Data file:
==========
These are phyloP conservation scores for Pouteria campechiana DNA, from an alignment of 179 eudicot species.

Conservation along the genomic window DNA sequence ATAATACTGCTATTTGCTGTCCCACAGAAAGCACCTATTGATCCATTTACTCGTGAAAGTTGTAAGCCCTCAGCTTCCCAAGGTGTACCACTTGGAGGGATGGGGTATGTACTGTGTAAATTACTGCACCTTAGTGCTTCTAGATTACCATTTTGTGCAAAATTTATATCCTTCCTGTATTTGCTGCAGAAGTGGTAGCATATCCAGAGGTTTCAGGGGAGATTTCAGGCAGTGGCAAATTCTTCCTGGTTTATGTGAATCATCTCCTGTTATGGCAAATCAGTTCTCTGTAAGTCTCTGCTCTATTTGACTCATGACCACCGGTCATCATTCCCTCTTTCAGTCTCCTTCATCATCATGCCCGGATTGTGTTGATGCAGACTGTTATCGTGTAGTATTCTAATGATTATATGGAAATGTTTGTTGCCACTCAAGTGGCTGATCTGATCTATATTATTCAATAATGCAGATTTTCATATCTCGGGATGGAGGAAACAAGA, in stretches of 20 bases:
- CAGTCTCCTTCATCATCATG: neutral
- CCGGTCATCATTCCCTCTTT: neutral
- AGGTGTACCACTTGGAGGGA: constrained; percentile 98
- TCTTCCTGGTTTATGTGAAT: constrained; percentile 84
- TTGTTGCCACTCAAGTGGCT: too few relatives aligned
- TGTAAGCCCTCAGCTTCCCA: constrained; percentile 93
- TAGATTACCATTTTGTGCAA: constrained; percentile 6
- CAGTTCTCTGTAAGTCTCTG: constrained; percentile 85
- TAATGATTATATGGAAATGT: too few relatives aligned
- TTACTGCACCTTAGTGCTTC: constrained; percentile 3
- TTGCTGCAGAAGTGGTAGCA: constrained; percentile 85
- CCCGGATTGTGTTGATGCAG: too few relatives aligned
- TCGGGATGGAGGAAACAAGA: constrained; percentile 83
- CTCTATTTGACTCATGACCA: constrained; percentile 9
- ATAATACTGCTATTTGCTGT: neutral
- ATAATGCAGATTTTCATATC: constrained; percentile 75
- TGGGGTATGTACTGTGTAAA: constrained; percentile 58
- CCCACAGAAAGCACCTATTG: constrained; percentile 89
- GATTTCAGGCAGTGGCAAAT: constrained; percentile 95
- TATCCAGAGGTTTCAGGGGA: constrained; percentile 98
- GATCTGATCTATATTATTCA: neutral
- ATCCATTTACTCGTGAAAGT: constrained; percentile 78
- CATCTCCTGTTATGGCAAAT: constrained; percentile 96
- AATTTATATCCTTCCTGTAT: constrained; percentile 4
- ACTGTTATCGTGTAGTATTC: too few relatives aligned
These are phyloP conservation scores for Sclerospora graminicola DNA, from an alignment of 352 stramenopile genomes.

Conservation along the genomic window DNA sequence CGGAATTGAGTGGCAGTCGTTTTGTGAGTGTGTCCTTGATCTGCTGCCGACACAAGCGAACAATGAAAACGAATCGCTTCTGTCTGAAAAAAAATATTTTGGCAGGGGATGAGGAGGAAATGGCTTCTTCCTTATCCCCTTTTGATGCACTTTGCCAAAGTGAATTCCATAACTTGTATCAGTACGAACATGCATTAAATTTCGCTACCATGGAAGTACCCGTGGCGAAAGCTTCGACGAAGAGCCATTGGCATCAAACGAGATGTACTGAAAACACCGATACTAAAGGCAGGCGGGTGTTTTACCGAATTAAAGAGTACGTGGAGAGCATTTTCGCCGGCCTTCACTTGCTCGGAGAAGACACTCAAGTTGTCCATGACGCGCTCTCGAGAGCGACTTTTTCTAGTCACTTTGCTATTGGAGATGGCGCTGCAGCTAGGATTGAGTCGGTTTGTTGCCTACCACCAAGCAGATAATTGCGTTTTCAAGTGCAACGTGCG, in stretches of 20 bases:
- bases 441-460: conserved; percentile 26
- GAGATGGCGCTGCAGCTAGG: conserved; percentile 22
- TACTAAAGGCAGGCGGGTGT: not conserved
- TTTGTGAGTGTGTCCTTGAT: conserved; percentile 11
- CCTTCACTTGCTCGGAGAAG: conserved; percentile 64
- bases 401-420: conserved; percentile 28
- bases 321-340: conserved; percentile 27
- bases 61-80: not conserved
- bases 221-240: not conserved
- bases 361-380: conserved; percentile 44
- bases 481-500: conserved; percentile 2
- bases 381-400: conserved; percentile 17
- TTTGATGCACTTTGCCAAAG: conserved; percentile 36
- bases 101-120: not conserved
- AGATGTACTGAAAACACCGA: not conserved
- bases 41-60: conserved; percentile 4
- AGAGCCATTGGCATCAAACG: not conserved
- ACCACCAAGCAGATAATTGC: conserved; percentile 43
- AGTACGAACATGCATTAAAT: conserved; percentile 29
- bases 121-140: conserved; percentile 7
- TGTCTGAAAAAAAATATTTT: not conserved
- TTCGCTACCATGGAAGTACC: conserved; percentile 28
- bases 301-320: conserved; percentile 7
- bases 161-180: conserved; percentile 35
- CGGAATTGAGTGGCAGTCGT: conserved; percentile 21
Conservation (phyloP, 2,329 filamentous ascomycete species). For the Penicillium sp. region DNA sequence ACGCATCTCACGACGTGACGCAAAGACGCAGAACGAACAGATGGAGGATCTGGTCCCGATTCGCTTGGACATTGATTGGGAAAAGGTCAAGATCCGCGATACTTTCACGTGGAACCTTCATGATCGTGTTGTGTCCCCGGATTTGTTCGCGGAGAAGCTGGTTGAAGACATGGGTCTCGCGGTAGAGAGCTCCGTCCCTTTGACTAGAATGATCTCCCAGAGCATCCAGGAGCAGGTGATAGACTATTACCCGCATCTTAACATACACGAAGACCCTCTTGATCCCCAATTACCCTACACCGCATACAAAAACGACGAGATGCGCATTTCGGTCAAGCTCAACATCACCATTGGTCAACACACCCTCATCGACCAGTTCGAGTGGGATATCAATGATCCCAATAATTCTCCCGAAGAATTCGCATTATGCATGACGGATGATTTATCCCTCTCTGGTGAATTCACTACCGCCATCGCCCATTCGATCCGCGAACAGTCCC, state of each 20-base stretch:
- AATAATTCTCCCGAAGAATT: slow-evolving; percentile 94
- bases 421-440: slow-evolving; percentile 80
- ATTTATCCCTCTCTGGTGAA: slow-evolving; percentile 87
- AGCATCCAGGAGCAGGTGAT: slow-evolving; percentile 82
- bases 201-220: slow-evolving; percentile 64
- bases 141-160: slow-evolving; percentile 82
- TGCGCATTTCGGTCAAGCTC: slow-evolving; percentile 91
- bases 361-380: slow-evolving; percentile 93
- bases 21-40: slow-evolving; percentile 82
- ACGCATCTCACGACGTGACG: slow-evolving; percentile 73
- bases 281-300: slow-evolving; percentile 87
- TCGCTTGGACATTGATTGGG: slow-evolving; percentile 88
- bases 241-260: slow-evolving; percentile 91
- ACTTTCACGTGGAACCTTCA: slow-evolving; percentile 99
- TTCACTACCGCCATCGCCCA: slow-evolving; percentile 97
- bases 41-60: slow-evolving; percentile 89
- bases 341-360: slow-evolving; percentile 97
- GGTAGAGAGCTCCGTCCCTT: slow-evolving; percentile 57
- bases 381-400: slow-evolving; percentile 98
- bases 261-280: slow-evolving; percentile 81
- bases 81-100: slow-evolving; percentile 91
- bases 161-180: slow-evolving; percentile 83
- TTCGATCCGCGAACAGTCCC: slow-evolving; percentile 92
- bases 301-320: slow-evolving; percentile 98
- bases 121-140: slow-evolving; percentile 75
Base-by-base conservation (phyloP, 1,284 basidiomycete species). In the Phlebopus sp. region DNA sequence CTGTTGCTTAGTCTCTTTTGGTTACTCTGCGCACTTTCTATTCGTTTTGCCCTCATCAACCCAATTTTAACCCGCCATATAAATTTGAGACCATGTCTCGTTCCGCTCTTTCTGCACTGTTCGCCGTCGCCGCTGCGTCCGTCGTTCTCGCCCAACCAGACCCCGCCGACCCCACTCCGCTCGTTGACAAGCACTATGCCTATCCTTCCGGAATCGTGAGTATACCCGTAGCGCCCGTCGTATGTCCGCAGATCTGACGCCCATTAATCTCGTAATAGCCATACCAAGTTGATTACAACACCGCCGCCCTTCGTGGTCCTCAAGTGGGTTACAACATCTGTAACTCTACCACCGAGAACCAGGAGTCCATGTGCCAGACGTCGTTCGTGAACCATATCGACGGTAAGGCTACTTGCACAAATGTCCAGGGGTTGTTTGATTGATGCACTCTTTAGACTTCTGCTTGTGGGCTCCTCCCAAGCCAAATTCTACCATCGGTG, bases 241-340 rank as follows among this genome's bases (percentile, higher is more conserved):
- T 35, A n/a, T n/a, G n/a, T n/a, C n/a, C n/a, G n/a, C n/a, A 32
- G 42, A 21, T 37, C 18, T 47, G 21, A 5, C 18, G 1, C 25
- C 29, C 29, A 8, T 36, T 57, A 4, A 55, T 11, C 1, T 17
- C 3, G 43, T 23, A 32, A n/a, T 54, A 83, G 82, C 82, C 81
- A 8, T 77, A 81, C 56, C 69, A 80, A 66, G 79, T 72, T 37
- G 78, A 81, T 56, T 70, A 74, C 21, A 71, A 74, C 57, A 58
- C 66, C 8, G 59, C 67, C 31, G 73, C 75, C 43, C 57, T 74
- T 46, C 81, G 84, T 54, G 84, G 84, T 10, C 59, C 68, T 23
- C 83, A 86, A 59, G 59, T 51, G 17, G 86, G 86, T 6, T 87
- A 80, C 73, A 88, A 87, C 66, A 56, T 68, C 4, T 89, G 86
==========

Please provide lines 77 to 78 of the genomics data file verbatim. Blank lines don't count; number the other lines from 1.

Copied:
- bases 161-180: slow-evolving; percentile 83
- TTCGATCCGCGAACAGTCCC: slow-evolving; percentile 92